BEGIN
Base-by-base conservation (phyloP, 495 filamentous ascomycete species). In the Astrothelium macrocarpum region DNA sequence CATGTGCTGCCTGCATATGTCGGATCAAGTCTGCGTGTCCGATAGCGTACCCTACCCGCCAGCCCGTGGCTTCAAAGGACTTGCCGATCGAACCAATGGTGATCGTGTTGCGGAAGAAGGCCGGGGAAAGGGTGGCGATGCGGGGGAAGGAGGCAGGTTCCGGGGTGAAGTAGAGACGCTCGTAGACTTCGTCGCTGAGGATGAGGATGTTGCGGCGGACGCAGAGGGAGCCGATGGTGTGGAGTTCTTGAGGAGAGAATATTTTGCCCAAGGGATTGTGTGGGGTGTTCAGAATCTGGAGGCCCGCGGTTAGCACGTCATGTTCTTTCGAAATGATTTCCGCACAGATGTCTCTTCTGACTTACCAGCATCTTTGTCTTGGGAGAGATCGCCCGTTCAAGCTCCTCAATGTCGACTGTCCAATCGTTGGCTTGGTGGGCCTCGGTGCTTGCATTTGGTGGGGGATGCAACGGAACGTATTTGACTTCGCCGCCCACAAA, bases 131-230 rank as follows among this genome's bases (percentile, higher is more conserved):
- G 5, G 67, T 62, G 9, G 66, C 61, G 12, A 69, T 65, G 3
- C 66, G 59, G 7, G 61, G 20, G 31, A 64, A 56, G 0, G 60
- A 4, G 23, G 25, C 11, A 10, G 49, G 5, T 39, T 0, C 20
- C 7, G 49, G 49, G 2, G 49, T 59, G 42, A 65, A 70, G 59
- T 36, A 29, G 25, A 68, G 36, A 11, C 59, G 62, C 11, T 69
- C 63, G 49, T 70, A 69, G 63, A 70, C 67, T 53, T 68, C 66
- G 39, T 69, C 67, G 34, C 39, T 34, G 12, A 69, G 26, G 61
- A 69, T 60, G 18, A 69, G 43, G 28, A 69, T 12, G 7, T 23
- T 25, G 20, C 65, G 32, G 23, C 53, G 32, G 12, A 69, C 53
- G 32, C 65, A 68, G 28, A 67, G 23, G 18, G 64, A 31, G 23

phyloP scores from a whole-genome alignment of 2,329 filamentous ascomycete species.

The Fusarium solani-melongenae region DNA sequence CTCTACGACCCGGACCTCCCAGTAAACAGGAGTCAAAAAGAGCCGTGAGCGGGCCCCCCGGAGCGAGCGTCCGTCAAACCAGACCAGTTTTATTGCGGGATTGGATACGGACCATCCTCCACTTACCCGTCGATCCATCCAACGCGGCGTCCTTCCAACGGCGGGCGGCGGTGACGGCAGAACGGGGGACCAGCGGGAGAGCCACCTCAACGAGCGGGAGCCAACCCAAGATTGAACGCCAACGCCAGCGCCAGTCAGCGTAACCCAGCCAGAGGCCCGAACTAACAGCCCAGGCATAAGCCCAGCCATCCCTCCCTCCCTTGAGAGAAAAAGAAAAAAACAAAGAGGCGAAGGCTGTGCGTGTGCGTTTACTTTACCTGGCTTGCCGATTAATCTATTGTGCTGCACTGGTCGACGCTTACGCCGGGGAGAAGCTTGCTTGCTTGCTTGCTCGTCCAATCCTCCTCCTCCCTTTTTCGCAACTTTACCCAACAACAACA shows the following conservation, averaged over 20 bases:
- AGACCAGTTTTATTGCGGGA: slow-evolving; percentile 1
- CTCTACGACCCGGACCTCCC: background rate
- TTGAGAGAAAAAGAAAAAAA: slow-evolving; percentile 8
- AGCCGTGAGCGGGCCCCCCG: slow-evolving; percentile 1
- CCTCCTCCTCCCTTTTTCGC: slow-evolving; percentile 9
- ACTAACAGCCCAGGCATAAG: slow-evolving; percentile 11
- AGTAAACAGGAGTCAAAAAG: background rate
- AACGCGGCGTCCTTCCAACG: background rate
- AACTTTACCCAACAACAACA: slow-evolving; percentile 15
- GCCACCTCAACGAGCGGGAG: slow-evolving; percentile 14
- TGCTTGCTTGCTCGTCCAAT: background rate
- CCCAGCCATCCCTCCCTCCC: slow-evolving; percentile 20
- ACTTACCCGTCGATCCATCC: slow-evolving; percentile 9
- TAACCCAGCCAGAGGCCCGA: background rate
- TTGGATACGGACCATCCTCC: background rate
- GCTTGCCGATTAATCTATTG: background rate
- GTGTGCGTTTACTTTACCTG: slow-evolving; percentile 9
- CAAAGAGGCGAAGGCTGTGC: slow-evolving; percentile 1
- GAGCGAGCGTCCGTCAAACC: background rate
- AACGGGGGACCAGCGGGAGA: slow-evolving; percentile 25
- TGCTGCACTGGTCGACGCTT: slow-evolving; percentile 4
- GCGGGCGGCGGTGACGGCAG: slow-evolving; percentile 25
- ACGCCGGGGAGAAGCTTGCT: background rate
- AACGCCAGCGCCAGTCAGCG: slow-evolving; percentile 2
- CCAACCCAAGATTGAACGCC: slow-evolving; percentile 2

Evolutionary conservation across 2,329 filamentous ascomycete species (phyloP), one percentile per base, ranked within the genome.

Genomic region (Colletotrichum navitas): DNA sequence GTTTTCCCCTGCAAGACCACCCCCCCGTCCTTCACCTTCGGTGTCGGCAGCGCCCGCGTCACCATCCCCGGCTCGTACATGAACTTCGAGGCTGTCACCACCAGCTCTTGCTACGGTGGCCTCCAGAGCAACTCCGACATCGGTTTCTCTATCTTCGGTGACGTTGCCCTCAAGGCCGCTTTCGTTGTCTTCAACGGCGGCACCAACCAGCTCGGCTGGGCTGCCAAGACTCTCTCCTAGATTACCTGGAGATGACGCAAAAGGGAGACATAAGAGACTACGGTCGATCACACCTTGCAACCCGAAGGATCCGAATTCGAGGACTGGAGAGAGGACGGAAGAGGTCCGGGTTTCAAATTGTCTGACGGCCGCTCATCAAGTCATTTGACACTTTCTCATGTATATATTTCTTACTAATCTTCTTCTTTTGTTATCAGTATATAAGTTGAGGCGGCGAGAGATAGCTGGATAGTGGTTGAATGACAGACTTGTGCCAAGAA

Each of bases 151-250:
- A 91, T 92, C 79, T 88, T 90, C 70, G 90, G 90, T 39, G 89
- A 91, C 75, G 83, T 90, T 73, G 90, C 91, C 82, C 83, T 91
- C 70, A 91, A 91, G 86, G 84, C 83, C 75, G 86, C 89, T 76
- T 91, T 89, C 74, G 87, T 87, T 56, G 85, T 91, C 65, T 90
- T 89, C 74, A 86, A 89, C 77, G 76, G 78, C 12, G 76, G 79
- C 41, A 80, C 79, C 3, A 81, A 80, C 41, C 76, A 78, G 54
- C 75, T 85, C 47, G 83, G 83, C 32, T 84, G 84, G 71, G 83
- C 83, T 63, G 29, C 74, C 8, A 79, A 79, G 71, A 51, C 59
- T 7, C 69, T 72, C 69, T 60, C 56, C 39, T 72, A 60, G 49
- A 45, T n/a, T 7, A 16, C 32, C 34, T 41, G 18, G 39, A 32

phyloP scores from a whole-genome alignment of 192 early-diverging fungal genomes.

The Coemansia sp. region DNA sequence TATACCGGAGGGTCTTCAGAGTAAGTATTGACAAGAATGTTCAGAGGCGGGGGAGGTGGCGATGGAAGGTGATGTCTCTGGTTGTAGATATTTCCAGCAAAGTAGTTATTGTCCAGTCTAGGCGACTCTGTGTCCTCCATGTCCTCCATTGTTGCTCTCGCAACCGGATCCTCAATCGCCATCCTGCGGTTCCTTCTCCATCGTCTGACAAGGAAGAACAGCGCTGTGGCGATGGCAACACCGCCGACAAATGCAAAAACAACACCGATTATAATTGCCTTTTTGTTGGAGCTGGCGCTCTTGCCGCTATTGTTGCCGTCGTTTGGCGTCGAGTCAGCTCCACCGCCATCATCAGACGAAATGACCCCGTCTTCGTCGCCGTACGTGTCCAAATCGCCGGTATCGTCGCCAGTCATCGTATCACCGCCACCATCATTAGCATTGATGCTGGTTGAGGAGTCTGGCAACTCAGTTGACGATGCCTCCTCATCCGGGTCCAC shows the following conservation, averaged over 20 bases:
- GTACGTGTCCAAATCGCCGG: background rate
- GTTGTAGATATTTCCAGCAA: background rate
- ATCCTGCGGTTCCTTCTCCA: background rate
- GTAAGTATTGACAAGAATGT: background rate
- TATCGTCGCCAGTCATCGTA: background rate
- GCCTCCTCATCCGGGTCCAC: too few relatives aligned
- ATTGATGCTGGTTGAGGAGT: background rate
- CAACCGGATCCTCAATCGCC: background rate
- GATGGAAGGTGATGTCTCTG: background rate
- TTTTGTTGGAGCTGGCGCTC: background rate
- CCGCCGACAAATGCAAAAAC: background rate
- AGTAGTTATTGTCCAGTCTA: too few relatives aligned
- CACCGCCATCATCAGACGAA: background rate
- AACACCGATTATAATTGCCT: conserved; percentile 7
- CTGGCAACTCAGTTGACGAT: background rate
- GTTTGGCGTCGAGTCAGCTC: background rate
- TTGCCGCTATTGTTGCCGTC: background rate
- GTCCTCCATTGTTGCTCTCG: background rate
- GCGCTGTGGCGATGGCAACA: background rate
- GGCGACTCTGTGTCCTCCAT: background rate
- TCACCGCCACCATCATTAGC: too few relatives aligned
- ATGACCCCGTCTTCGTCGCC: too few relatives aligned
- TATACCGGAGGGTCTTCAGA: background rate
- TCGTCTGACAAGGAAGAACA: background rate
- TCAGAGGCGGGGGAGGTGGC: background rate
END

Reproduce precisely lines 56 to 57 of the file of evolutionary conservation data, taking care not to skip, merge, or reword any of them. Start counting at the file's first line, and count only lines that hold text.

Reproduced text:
- ATCCTGCGGTTCCTTCTCCA: background rate
- GTAAGTATTGACAAGAATGT: background rate